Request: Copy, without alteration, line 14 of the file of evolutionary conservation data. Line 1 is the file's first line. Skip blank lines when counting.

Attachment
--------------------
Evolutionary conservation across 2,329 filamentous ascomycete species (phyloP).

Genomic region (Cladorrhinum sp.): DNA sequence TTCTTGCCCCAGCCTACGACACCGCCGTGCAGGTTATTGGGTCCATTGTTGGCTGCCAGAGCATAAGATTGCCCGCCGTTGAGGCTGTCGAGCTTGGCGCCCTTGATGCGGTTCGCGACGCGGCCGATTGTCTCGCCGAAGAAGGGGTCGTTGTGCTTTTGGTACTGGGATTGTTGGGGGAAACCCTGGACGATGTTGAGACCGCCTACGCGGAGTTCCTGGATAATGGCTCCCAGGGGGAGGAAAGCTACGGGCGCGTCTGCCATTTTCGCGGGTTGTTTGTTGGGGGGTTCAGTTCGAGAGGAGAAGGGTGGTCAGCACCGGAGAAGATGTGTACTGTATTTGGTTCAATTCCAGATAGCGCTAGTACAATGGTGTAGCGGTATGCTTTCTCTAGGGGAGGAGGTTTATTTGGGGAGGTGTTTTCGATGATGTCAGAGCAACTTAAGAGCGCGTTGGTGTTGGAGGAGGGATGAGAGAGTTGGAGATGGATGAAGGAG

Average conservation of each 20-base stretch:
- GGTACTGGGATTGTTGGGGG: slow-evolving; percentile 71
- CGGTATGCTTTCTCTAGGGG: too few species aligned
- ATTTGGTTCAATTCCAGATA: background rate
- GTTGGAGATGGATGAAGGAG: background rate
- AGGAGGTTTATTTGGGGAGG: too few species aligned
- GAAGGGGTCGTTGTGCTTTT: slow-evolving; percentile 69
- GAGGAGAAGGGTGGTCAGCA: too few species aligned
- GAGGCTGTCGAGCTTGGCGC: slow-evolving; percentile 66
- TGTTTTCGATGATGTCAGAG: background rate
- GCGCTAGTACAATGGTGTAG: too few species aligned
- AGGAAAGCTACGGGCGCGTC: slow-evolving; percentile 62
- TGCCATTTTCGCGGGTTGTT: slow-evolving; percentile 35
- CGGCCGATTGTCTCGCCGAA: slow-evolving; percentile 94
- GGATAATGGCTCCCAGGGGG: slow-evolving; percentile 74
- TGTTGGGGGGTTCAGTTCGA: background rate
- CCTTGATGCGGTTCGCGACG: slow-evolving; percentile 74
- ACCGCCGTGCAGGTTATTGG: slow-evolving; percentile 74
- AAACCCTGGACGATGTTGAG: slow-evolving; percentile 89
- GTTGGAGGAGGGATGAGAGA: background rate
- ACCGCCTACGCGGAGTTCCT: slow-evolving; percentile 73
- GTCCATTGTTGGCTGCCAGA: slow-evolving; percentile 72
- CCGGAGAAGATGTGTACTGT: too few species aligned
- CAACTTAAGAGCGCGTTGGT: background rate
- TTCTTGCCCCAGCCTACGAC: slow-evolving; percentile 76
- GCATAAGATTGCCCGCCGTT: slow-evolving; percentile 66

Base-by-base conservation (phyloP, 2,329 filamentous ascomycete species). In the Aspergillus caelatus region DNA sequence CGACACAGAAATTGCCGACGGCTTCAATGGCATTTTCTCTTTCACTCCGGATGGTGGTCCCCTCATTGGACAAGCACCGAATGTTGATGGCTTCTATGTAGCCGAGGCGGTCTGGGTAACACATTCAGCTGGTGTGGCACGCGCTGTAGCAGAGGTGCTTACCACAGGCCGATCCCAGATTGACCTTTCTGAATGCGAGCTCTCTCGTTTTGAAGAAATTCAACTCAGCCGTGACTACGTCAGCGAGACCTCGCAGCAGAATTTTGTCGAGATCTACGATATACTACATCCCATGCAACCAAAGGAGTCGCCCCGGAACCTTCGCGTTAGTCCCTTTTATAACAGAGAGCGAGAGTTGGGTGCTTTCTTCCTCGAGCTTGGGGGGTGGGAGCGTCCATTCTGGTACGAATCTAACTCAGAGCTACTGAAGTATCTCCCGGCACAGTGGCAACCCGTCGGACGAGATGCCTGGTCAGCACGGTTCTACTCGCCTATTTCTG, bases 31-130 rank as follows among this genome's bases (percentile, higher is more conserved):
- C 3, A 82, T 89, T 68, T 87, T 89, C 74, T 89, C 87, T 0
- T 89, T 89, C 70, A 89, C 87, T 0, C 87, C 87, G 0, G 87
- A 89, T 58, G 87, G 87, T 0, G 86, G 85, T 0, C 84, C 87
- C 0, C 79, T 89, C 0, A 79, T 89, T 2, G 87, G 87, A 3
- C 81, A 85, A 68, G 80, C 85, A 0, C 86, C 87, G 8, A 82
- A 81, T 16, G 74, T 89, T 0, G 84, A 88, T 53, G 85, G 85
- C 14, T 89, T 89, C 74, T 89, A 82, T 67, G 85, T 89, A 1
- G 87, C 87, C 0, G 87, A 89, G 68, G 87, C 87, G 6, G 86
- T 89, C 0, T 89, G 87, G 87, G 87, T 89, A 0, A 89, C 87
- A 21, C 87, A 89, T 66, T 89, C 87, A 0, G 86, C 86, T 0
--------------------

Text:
- AGGAAAGCTACGGGCGCGTC: slow-evolving; percentile 62